import { forwardRef, Inject, Injectable } from '@nestjs/common';
import { FileService } from '../file-service/file.service';

@Injectable()
export class UserService {
  constructor(
    @Inject(forwardRef(() => FileService))
    private readonly fileService: FileService,
  ) {}

  public async getUserById(userId: string) {
    ...
  }
  public async addFile(userId: string, pictureId: string) {
    const picture = await this.fileService.getById(pictureId);
    // update user with the picture url
    return { id: userId, name: 'Sam', profilePictureUrl: picture.url };
  }
}

And then the FileService like so:

import { forwardRef, Inject, Injectable } from '@nestjs/common';
import { UserService } from '../user/user.service';
import { File } from './interfaces/file.interface';

@Injectable()
export class FileService {
  constructor(
    @Inject(forwardRef(() => UserService))
    private readonly userService: UserService,
  ) {}

  public getById(pictureId: string): File {
    ...
  }

  public async getUserProfilePicture(userId: string): Promise<File> {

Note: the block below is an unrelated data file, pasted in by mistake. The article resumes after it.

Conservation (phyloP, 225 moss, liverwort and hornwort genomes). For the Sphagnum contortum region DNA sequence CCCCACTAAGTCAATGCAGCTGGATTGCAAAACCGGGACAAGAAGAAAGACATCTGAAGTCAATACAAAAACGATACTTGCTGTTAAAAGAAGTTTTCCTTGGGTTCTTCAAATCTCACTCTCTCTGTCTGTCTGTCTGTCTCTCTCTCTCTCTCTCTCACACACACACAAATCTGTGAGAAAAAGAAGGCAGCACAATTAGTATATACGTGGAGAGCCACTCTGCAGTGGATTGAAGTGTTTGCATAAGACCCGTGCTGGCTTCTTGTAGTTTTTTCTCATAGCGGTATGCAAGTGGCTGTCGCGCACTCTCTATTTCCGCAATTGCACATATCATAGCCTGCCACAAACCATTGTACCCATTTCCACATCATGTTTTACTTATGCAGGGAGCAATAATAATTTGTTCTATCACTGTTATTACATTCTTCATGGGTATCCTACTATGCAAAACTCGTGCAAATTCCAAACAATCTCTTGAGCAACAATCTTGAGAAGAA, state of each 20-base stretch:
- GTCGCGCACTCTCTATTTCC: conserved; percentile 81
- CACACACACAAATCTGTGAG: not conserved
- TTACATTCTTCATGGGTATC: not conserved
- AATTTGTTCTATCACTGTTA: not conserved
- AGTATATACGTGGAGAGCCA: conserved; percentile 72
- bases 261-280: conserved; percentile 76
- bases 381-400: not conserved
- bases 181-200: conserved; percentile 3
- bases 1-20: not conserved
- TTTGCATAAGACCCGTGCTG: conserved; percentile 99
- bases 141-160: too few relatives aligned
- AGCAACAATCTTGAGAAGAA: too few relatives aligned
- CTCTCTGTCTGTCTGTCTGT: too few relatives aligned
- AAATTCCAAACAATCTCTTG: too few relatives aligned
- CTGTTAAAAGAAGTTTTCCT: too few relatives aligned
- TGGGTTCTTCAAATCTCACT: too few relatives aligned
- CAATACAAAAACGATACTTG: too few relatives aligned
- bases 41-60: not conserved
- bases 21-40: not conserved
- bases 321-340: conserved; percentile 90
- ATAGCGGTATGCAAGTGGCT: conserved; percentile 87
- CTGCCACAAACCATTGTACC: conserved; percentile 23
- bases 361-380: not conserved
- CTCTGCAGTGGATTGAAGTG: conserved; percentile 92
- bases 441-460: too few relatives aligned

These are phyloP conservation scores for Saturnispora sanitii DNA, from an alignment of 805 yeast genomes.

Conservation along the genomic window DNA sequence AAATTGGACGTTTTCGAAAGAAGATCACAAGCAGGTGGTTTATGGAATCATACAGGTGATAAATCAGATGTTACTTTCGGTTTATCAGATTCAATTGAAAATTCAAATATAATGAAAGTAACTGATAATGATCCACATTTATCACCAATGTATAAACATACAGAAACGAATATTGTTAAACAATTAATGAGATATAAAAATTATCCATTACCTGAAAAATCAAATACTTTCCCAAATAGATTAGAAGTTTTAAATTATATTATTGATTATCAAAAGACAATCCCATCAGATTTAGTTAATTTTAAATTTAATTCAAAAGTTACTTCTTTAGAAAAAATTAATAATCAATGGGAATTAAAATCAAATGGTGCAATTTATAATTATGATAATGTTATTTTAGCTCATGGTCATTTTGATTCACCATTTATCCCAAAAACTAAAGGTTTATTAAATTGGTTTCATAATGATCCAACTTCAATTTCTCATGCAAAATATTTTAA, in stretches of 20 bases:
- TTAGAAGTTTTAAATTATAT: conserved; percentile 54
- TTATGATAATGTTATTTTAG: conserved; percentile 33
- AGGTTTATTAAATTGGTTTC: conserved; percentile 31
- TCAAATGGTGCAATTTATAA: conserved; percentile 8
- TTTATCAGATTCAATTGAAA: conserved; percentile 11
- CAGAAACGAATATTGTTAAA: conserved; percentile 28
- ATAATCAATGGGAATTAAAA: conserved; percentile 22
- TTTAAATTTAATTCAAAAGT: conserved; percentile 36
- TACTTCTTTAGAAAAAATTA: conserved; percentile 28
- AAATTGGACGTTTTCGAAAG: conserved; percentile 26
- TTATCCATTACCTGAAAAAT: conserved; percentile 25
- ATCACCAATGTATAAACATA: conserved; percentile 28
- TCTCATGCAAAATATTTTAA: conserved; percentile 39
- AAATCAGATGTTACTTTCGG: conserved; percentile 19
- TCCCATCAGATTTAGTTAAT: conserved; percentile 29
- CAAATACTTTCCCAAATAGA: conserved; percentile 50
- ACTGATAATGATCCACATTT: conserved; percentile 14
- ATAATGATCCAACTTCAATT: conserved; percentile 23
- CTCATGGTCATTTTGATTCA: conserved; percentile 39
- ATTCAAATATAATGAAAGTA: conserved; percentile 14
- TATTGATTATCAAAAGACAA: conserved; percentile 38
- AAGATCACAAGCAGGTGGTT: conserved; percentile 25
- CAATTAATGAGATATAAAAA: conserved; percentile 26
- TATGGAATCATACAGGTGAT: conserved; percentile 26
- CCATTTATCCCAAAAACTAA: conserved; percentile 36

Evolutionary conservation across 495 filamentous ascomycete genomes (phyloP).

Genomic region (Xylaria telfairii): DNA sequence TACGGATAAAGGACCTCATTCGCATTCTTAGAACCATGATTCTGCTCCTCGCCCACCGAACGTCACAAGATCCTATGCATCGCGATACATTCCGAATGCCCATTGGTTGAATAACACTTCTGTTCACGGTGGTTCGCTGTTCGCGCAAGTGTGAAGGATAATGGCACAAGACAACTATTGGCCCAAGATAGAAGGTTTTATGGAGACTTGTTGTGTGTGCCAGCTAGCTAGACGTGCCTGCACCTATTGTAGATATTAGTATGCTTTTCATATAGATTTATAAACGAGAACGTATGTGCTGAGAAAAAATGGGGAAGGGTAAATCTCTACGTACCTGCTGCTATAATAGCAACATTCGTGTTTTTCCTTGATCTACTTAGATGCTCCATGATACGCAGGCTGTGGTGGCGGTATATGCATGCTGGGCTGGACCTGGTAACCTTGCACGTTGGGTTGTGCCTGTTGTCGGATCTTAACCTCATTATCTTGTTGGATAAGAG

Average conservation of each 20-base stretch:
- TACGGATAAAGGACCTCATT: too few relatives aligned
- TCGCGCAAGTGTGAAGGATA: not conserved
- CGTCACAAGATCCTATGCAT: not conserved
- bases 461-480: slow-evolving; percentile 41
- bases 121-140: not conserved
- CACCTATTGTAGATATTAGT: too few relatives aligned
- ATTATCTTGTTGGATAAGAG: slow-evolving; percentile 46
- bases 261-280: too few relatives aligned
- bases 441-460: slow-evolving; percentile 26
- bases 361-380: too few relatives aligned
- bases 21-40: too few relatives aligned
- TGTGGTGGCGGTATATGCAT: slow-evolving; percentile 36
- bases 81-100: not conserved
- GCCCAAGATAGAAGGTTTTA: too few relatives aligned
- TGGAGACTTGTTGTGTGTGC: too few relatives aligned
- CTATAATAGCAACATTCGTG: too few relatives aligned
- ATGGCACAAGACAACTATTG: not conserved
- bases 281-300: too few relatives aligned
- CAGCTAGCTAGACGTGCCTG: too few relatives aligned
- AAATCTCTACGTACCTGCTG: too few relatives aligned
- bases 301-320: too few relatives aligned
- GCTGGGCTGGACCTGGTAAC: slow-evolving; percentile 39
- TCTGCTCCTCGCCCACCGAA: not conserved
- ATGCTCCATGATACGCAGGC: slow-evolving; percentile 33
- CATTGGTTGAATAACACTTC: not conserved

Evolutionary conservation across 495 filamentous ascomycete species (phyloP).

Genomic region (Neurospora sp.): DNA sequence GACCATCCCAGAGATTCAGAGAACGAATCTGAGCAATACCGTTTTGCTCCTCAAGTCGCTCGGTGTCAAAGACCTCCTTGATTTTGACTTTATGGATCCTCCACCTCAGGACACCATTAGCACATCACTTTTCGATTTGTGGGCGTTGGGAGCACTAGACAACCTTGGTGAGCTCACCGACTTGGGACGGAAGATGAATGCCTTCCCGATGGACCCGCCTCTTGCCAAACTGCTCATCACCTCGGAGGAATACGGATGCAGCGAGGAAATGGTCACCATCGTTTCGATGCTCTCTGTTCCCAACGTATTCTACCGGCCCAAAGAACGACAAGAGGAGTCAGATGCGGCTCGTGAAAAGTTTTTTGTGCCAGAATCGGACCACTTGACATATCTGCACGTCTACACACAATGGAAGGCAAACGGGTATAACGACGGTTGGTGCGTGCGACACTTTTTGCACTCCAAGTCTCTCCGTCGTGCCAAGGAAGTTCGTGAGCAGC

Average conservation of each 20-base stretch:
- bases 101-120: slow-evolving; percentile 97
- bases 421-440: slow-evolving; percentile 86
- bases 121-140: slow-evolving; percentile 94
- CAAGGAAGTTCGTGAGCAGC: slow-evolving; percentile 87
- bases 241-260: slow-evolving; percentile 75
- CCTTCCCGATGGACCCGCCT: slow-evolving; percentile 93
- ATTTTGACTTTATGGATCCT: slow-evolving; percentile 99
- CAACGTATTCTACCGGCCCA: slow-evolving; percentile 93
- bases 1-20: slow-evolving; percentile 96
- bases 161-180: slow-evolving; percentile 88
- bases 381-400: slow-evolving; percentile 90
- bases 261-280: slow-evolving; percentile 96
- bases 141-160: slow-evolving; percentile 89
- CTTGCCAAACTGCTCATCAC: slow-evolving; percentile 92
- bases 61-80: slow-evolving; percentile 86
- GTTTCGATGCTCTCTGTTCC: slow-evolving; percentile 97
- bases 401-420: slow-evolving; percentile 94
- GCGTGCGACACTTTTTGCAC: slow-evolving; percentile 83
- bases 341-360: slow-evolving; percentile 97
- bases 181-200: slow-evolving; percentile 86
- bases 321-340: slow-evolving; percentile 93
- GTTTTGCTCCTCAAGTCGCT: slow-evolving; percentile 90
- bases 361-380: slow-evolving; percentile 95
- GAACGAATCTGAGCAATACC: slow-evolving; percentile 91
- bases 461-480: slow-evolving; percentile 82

const user = await this.userService.getUserById(userId);
    return this.getById(user.id);
  }
}

With this forward reference, the code will compile without errors.

Forward references for modules

The forwardRef() utility function can also be used to resolve circular dependencies between modules, but it must be used on both sides of the modules’ association. For example, one could do the following on one side of a circular module reference:

@Module({
  imports: [forwardRef(() => SecondCircularModule)],
})
export class FirstCircularModule {}

Conclusion

In this article, we learned what circular dependencies are, how dependency injection works in NestJS, and how issues of circular dependencies can arise.

We also learned how we can avoid circular dependencies in NestJS and why we should always try to avoid it. Hopefully, you now know how to work around it in case it can’t be avoided using forward references.

The code examples for this article are hosted here on GitHub; there are three branches in the repository named circular, fix/forward-referencing, and fix/refactoring. You can use the branches to navigate to the different stages of the project.

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Samuel Olusola Software engineer (JS stack, GoLang incoming…) and student of computer science at the University of Lagos.